Well I stumbled upon a book that puts on all these weighty thoughts into a fiction form, it is Amped by Daniel Wilson. I just started but already I have been thinking about what it means to be human all day long. That is wonderful for the summer. So read Amped if you are also interested in this subject or search the library catalog for your favorite subject and look for the word “— Fiction” at the end. Amped has this curious subject entry: Human experimentation in medicine — Fiction.

 Jenna Czaplewski, Greenfield Patch Book Blogger

  • A Discovery of Witches, by Deborah Harkness (Shadow of Night, book two, comes out July 10)
  • Jeneration X, by Jen Lancaster
  • Heaven is Here, by Stephanie Nielson 
  • Overseas, by Beatriz Williams
  • The Night Circus, by Erin Morgenstern

Susan Falk/ RIF — Reading is Fun!, Falk Group Public Relations, Bayside

  • The Good Food Revolution: Growing Healthy Food, People, and Communities, by Will Allen and Charles Wilson. Will Allen is a pioneering urban farmer and MacArthur “Genius Award” winner, who  points the way to building a new food system that can feed — and heal — broken communities. Best part is Will is from Milwaukee and his amazing work is taking place right in our back yard on Silver Spring Drive.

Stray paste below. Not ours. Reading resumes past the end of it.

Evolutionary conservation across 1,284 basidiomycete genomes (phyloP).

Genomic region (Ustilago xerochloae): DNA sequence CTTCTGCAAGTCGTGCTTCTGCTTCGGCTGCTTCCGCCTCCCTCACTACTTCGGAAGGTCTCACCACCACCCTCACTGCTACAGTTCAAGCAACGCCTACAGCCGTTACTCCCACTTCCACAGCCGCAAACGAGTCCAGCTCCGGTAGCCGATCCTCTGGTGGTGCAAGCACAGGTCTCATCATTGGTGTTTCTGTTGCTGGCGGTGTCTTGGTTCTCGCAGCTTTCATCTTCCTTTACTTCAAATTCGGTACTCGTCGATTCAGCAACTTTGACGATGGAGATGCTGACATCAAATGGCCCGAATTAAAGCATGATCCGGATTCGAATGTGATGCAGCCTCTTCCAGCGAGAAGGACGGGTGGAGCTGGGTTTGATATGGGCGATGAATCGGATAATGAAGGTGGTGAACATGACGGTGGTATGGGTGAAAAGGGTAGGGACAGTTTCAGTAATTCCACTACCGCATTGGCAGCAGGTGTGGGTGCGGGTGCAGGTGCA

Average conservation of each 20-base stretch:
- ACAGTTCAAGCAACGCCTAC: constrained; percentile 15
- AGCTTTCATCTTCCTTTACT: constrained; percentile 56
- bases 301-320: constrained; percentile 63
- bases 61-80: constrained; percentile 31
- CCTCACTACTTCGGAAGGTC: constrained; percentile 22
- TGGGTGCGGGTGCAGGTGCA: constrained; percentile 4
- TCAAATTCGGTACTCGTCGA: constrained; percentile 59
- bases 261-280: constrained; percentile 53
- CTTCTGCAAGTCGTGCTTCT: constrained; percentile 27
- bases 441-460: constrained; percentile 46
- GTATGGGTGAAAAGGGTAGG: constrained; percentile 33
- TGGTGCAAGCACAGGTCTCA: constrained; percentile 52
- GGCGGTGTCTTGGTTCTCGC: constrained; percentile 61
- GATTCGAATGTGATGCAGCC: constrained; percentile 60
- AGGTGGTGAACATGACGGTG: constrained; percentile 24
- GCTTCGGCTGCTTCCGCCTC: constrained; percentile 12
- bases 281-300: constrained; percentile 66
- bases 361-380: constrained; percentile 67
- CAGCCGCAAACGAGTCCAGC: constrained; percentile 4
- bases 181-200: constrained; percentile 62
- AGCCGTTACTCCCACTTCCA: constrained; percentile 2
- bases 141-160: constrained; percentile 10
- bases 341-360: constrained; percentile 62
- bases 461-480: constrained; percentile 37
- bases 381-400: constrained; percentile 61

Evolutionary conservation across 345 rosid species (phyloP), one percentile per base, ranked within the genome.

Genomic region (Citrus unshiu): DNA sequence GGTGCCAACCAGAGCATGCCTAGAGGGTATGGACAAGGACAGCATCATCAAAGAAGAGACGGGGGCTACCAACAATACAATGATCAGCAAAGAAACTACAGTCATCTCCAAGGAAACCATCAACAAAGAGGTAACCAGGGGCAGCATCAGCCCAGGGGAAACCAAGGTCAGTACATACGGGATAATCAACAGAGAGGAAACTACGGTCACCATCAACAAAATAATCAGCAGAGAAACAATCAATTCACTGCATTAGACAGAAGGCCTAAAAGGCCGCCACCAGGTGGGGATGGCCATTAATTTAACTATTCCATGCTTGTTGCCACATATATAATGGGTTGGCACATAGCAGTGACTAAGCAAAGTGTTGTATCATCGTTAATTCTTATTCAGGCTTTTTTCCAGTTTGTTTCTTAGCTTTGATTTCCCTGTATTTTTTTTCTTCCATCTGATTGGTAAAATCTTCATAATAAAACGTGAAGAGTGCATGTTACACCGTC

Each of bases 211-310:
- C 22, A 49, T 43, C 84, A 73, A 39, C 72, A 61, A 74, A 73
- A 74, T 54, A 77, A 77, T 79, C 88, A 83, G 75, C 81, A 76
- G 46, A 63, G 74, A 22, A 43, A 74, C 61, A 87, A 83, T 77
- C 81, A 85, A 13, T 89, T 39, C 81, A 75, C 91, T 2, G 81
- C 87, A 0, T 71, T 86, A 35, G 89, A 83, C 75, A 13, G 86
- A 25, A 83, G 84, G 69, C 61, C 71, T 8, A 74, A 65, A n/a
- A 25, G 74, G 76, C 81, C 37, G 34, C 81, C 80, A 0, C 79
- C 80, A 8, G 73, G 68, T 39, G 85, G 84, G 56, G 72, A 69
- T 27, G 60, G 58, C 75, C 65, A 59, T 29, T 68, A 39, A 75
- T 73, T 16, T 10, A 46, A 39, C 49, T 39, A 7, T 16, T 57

• Unbroken, by Laura Hillenbrand. Unbroken, the inspiring true story of a man who lived through a series of catastrophes almost too incredible to be believed. In evocative, immediate descriptions, Hillenbrand unfurls the story of Louie Zamperini — a juvenile delinquent-turned-Olympic runner-turned-Army hero. During a routine search mission over the Pacific, Louie’s plane crashed into the ocean, and what happened to him over the next three years of his life is a story that will keep you glued to the pages, eagerly awaiting the next turn in the story and fearing it at the same time. You’ll cheer for the man who somehow maintained his selfhood and humanity despite the monumental degradations he suffered, and you’ll want to share this book with everyone you know.

Kathy Klager, Director, Pauline Haass Public Library, Sussex

  • Signs of Life, by Natalie Taylor
  • Switch, by Dan and Chip Heath
  • The Dirty Life, by Kristin Kimball
  • Lots of Candles, Plenty of Cake, by Anna Quindlen
  • This I Believe and This I Believe II (audiobooks)
  • Mountains Beyond Mountains, by Tracy Kidder
  • Any poetry collection, by Billy Collins

Susan Nolte, Bayside

  • State of Wonder, by Ann Patchett. It's about a doctor who travels to the Amazon to investigate the death of her colleague. She stays with a tribe that is being studied to help develop a new fertility drug because the women in this tribe have babies into old age.

Eric Grob, Adult and Teen Librarian, Pauline Haass Public Library, Sussex

Beat the heat and read some chilling Scandinavian crime fiction!